Chapman was the Gunners' greatest manager, not the current incumbent
Wenger’s Arsenal legacy cannot ignore Herbert Chapman’s achievements
Amidst the news Arsene Wenger will be stepping down as Arsenal manager at the end of the season, plenty have said it is about time, and plenty more have said he is the greatest manager Arsenal have ever had. Only one of those statements is correct.
That Wenger should go, that arguably he should have gone four years ago, seems plausible enough. But is he really and ultimately to blame for the Gunners’ mishaps this season? His errors have been many and undeniable it is true, but the real culprits surely are those who kept renewing his contract.
The American cheap shareholder knows little about the game, and the arrival of his well meaning son has been much too little to remedy the constant re-appointments. As for the board it is a collection of mere nullities, Chips Keswick and the rest, who feebly support Wenger from season to season.
Wenger deserved admiration for what he had achieved for Arsenal in the past and he maintained his great effectiveness for admirably long seasons. Yet I do not accept, as has been averred in newspaper columns, that he was the greatest manager in Arsenal’s history. That distinction surely belongs to Herbert Chapman, who in 1925 took over an ailing team, lucky to be in the top division at all – it had finished a mere fifth in the last 2nd division played before the Great War.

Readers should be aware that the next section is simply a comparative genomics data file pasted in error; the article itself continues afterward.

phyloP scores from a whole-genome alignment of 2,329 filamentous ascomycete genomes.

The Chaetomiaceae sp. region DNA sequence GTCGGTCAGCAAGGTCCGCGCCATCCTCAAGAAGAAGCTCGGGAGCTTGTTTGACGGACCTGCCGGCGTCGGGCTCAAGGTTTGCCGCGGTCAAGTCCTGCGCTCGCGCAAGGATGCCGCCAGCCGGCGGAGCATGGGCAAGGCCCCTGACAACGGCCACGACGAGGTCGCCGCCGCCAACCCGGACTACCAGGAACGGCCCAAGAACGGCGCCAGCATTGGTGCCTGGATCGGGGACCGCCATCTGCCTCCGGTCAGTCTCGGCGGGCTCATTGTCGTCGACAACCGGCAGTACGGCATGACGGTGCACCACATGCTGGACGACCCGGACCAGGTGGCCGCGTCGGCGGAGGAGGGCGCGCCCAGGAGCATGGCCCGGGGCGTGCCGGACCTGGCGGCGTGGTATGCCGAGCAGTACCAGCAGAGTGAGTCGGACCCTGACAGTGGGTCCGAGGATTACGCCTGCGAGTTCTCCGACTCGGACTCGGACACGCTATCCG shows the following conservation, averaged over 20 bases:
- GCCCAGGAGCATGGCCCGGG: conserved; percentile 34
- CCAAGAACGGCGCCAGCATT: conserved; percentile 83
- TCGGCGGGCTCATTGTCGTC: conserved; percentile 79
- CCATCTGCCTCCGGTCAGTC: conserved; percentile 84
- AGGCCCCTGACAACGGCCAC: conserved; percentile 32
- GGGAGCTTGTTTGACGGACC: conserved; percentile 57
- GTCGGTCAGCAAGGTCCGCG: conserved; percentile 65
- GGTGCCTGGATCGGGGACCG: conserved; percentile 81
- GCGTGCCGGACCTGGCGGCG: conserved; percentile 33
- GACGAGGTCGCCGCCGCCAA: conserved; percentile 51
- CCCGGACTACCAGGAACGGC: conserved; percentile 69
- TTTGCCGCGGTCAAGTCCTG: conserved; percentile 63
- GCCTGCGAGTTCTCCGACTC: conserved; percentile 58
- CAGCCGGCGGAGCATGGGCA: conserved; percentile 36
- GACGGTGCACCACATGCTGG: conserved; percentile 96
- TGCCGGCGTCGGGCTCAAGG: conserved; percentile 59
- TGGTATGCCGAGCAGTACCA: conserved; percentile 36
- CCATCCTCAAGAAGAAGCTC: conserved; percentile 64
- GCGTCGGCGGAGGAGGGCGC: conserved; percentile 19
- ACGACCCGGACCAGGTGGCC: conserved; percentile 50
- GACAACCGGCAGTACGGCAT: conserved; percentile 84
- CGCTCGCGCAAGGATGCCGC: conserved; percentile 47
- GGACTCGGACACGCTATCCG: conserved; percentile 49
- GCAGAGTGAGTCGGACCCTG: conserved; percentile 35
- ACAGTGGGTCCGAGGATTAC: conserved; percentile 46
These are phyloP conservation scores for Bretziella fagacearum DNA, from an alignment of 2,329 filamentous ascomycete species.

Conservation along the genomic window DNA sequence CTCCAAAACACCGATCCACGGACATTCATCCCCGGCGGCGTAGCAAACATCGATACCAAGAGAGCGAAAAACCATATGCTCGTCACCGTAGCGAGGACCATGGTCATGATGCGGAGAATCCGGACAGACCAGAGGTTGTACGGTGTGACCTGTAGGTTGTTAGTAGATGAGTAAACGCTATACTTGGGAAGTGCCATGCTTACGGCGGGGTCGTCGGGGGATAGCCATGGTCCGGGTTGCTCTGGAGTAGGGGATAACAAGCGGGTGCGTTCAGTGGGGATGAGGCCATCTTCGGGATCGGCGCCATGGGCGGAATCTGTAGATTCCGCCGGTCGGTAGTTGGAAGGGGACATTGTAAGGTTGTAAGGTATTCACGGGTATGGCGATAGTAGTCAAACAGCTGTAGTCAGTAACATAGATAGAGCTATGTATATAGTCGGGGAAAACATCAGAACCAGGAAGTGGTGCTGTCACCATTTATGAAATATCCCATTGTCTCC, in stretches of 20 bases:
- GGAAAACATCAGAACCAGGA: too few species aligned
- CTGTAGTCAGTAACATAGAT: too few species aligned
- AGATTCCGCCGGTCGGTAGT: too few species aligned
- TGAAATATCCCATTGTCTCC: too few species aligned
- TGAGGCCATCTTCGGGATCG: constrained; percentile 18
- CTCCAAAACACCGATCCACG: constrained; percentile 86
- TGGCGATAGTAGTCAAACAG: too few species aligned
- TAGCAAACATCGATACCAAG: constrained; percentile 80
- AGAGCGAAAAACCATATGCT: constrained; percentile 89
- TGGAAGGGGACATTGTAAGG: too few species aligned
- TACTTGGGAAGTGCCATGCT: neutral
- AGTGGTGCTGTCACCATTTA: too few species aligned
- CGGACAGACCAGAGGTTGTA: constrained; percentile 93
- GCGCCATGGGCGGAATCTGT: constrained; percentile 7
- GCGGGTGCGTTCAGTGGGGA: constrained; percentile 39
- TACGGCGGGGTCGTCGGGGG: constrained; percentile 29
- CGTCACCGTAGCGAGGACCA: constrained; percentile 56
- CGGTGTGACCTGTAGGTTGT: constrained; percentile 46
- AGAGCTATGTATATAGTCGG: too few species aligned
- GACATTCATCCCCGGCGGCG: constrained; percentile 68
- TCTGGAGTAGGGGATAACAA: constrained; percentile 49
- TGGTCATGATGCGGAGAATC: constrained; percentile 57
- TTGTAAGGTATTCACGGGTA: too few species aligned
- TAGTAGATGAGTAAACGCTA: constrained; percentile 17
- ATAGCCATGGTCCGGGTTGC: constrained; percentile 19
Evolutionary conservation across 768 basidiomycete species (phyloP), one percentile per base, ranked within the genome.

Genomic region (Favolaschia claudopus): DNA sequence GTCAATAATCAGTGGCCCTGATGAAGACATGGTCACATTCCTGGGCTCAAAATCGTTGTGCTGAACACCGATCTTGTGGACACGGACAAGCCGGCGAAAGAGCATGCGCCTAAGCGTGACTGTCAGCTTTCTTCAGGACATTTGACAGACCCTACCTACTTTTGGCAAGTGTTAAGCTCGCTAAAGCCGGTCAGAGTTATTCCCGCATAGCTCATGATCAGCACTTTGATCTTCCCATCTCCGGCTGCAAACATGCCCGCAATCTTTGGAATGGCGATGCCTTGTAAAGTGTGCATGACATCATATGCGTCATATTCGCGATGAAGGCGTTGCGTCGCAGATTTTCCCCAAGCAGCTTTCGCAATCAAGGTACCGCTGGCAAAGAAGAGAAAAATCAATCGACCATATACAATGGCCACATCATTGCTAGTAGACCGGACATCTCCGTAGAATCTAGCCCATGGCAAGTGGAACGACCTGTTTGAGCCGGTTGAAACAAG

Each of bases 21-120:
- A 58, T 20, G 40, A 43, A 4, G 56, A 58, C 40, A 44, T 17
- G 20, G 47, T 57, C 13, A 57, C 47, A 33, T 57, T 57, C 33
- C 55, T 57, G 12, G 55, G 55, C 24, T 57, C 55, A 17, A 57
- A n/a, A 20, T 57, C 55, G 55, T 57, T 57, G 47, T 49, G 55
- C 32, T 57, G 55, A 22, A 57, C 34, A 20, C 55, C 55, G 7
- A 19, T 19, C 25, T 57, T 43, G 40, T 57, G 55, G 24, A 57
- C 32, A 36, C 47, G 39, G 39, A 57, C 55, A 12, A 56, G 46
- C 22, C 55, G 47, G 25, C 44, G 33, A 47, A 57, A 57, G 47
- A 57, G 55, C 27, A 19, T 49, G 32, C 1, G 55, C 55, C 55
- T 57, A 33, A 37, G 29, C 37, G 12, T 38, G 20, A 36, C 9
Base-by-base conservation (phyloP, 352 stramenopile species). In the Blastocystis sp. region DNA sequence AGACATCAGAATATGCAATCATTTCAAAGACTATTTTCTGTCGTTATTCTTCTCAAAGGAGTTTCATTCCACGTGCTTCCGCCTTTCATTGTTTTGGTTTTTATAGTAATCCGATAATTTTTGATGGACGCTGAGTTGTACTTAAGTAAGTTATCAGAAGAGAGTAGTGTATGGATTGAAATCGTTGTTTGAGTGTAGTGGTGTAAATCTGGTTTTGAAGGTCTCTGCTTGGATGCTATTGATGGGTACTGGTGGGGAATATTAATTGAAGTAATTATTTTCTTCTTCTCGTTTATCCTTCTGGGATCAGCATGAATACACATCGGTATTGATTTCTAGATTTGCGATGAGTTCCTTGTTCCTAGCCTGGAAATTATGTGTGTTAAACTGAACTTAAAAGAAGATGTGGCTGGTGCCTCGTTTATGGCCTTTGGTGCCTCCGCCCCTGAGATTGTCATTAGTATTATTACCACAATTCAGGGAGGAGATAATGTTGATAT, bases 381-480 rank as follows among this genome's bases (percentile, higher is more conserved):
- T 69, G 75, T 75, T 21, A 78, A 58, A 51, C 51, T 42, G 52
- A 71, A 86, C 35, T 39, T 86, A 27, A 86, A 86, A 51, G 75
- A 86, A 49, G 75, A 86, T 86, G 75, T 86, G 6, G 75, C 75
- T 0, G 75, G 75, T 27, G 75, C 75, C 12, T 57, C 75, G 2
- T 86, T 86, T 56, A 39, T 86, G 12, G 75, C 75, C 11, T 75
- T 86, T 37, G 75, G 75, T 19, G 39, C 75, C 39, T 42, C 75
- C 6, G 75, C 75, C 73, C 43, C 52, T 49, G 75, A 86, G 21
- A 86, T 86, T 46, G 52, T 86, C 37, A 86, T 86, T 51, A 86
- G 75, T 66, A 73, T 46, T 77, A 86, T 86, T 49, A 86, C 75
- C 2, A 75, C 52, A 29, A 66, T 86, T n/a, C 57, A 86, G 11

Chapman arrived trailing clouds of glory, having won the last two Championships with Huddersfield Town, and left behind a team which, though losing him in 1925, were left with sufficient impetus to add a third successive title. After a dreadful start at Newcastle, Chapman, with the shrewd advice of Charlie Buchann – prised by Chapman from Sunderland on a famous £100 a goal contract – devised the so-called third back game – always claimed by Buchan as his own idea – and embarked on a period of sustained success.
In Chapman’s first season, the Gunners finished runners-up to Huddersfield. In 1927, only a bizarre error in the Cup Final by their Welsh goalkeeper Lewis brought defeat by Cardiff City. In 1932 they lost the Final to Newcastle, beaten by the notorious over the line goal, scored when Newcastle crossed a ball which had run out of play. By the time Chapman so sadly and prematurely died in 1934, the Gunners were on their way to a hat-trick of Championships.
He was an expert psychologist long before his time, an inspirational father figure to his players. All credit to Wenger for his Arsenal achievements, but their basis had been built long before by Herbert Chapman.